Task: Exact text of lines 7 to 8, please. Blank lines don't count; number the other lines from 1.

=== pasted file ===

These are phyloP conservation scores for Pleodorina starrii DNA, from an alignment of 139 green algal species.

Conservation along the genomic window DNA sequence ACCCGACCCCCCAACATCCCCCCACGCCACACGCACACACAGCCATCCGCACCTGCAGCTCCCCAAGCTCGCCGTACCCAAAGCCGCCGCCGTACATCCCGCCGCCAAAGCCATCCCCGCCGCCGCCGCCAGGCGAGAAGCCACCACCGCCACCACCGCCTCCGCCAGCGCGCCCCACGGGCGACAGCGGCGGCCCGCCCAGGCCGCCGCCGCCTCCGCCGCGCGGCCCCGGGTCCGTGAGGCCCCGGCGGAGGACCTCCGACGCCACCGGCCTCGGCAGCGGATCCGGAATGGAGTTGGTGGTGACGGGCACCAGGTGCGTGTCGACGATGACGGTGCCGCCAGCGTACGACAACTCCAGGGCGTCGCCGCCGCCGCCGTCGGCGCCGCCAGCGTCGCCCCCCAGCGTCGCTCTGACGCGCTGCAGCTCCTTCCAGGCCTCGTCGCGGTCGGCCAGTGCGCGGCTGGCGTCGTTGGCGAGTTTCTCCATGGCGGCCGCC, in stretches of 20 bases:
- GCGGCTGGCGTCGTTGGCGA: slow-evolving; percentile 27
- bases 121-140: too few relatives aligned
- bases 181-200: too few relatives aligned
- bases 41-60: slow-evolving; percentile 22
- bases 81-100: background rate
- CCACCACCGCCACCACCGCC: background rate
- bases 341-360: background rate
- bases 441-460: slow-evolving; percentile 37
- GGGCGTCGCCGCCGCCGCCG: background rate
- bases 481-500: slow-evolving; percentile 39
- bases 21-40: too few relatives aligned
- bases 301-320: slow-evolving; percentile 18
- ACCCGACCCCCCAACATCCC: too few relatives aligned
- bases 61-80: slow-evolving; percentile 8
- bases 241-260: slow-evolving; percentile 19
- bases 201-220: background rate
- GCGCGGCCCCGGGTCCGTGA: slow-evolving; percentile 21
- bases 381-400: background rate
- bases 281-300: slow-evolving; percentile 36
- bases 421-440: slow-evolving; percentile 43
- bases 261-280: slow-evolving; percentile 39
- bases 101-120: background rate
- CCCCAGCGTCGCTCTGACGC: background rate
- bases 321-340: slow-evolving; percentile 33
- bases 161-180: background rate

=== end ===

- bases 81-100: background rate
- CCACCACCGCCACCACCGCC: background rate